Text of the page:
Phillips and Huang a close-knit team at Collaborative Works Festival

Fri Sep 08, 2017 at 1:43 pm

By Wynne Delacoma

Susanna Phillips performed with Myra Huang Thursday night at the Collaborative Works Festival. Photo; Elliot Mandel
Susanna Phillips performed with Myra Huang Thursday night at the Collaborative Works Festival. Photo; Elliot Mandel

The format of soprano Susanna Phillips’ performance Thursday night at Ganz Hall was small in scale — a solo recital with pianist Myra Huang. But the intensity of emotion and dazzling technique both artists brought to songs by Samuel Barber, Robert Schumann, Hugo Wolf and Libby Larsen were as sumptuous and engrossing as any grand opera.

The recital was part of the Collaborative Works Festival, a four-day exploration of vocal chamber music sponsored by the Collaborative Arts Institute of Chicago. It’s difficult to imagine a more persuasive argument for the power of collaboration than Thursday’s performance. Huang’s expressive piano was as vital to setting and sustaining the mood on Thursday evening as Phillips’ rich, agile voice.

An alumna of Lyric Opera of Chicago’s young artist training program, Phillips has a thriving operatic career. But she knows how to scale her golden voice and dramatic power to an intimate space like the 195-seat Ganz Hall. Opening with Barber’s Hermit Songs, she drew the attentive capacity audience into the cycle’s medieval monastic world, each of the ten songs a highly individualized character study. Her elegant, polished tone took on maternal tenderness in “St. Ita’s Vision,” a lullaby for a nursing baby Jesus. In “At St. Patrick’s Purgatory,” her wide-ranging vocal line conveyed the alternating resolve and baffled terror of a saint in a crisis of faith. Reaching the top of Barber’s often lyrical vocal lines, Phillips sent up clear, luminous notes that also contained hints of fragility and an air of solitary struggle.

The second half of the program was especially meaty: Hugo Wolf’s four Mignon Lieder, set to poems of Goethe, and Libby Larsen’s Try Me, Good King, set to words spoken by five wives of Henry VIII. The final Mignon song, “Kennst du das Land (“You know that land?”) conjures up the fragrant orchards and craggy peaks of Italy, the kidnapped Mignon’s barely remembered childhood home. In the opening stanzas Phillips was rapt, wandering through Wolf’s melancholy melodic lines like a lost child. In the final stanza, her voice took on the frantic terror of a woman both afraid of returning yet longing for home.

Try Me, Good King bristled with drama. In “Anne of Cleves,” the fourth of the cycle’s five songs, Huang pounded out a series of macabre ditties. As Anne amiably agreed to her politically necessary demotion from Henry’s wife to his “sister,” Phillips’s singsong melody bubbled with barely suppressed giggles. In “Anne Boleyn,” however, Phillips hurled her snarling “Try me!” with all the rightful fury of a proud queen grievously wronged.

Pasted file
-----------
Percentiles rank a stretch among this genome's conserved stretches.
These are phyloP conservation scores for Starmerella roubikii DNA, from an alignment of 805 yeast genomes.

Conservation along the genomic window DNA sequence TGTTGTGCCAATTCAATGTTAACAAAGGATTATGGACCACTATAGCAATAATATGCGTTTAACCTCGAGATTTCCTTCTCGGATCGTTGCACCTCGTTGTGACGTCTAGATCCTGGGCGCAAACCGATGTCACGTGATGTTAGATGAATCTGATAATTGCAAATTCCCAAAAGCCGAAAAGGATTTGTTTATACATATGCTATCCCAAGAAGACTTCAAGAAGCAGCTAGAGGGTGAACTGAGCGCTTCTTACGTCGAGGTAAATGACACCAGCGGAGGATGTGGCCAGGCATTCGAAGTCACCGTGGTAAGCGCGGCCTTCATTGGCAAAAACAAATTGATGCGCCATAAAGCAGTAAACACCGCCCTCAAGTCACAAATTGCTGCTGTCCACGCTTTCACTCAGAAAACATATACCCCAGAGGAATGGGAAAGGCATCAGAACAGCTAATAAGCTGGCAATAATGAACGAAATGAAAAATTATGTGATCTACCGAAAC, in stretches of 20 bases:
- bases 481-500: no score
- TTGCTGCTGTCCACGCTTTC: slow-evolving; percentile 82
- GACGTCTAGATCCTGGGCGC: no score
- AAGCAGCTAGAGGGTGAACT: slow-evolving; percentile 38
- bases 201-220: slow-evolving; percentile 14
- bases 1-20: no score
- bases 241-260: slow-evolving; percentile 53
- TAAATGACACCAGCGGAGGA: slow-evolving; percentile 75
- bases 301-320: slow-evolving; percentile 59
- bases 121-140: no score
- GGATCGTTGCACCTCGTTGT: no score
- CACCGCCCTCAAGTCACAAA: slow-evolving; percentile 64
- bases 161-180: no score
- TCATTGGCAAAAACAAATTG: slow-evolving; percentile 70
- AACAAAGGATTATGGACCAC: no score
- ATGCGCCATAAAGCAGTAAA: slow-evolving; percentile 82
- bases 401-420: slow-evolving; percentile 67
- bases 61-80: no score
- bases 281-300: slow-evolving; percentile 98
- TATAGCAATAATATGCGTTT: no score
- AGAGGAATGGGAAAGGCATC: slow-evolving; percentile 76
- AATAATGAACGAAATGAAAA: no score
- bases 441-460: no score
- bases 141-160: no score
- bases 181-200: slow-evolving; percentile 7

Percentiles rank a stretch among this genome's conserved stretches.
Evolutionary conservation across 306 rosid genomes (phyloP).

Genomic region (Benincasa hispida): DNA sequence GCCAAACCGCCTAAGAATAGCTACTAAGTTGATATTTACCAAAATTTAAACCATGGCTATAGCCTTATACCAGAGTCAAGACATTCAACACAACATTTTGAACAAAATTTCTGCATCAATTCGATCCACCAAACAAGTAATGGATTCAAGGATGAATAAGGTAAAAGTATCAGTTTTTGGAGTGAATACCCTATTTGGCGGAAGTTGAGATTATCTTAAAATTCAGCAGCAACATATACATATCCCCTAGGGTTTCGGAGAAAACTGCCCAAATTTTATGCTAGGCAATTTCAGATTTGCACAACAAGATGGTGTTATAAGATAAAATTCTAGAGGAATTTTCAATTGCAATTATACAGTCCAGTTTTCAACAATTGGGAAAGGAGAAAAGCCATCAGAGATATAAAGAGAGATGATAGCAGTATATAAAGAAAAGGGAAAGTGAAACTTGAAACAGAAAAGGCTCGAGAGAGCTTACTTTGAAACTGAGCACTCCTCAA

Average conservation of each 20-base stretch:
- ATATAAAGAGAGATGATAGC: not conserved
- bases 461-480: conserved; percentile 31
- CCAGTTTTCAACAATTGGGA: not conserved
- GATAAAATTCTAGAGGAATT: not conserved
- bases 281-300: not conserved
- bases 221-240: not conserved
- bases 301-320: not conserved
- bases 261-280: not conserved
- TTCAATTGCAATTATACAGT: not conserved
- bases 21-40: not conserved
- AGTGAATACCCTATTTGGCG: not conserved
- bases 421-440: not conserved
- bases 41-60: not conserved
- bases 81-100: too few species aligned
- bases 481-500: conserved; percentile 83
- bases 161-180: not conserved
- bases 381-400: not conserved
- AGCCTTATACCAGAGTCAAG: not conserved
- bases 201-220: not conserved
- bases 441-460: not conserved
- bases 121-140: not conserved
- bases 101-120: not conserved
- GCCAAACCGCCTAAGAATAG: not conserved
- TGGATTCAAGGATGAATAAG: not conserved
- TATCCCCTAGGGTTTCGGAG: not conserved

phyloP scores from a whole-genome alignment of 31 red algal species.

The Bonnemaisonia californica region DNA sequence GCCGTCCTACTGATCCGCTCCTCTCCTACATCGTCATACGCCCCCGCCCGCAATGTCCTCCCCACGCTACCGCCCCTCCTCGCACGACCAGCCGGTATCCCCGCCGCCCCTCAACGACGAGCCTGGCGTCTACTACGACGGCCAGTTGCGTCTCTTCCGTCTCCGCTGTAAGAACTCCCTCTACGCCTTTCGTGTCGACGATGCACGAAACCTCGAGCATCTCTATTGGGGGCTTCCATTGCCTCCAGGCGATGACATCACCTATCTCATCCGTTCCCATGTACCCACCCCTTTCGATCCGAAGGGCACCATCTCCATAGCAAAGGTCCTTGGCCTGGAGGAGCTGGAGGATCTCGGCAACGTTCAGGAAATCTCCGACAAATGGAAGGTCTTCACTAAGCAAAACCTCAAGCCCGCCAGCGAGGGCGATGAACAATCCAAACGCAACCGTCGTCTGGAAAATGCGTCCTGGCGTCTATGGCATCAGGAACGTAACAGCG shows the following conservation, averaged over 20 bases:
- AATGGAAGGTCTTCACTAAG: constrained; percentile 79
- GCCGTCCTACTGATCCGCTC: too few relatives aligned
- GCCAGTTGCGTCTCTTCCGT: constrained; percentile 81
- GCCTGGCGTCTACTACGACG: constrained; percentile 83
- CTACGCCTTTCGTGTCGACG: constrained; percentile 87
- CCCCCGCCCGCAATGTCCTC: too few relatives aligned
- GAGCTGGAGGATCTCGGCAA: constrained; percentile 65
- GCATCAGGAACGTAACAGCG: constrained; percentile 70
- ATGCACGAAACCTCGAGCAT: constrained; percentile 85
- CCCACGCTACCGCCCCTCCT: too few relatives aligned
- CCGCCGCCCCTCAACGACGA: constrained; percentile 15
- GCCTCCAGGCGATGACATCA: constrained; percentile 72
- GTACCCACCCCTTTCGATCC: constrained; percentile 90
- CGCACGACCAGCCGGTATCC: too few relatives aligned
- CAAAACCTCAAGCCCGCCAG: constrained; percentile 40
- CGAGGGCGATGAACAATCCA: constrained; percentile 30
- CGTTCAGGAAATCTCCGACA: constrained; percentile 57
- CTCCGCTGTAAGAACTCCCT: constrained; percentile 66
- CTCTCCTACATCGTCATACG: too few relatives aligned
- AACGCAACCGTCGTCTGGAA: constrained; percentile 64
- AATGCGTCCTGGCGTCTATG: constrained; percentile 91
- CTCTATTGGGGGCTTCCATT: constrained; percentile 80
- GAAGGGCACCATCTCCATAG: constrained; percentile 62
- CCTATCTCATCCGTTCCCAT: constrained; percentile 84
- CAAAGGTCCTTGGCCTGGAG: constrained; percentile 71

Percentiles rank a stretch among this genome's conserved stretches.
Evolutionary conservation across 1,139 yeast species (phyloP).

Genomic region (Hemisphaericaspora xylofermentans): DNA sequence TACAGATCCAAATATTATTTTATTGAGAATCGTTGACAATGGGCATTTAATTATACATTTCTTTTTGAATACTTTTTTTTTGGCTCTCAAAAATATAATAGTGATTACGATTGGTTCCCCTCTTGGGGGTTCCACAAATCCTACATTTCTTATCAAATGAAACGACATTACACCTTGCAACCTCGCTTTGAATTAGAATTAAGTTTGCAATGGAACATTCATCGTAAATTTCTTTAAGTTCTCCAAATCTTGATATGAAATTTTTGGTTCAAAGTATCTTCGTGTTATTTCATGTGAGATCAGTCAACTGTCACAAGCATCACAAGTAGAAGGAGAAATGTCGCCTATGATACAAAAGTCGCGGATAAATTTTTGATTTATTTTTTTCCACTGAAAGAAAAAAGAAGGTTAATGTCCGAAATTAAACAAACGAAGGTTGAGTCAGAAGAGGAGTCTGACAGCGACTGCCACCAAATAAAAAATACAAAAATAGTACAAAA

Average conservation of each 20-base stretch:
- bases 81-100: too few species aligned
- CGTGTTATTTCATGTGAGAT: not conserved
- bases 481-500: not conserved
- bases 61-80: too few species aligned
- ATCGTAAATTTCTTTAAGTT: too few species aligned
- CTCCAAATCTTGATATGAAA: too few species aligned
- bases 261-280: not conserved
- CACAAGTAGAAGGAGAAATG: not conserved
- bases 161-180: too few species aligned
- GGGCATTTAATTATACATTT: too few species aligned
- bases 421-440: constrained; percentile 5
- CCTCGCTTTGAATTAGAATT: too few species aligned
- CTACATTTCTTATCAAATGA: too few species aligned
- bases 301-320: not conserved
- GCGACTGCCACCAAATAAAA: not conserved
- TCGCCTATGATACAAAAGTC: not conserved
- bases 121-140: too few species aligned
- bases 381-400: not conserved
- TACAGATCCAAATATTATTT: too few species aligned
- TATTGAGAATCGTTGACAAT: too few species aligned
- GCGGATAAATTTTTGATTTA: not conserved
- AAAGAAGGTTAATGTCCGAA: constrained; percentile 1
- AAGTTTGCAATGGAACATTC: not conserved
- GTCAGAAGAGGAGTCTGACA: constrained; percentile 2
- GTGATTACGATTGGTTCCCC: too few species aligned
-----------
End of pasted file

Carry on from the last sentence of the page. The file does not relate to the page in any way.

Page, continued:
In remarks to the audience, Phillips acknowledged the difficulty modern audiences might have with Robert Schumann’s song cycle Frauenliebe und –leben (A woman’s love and life.) The text by Adelbert von Chamisso is the male gaze at its most narrow, a man’s fantasy of a woman ecstatic in her roles as besotted wife and adoring mother whose world collapses in widowhood. But Phillips’s supple, shaded performance found truth both in a young girl’s giddy romantic flights and the crushing weight of a beloved husband’s loss. Phillips is pregnant, and in the sixth song, settling her hands on her belly, she brought radiant, blossoming joy to Schumann’s musings of a mother-to-be.

After a program heavy on high drama, Phillips and Huang lightened the mood with their encore, a deft romp through the extended silliness of Gordon Myers’s Do you sing, Mr. Twain? Composed in 1998, it sets dozens of Twain-isms to music. In “Wagner’s music is better than it sounds,” Huang’s merrily pompous chords evoked images of guests making a grandiose arrival and self-important gods on parade.

In “Eschew surplusage,” Twain’s warning to keep things simple, Phillips sent each syllable through repeated spin-cycles of English madrigal and baroque aria. Her final flirtation with Lucia di Lammermoor’s mad scene threatened to fly hilariously off the rails until an exasperated Huang announced it was time to go home. Reluctantly, the cheering audience agreed.

The Collaborative Works Festival concludes 7:30 p.m. Saturday at Gottlieb Hall.

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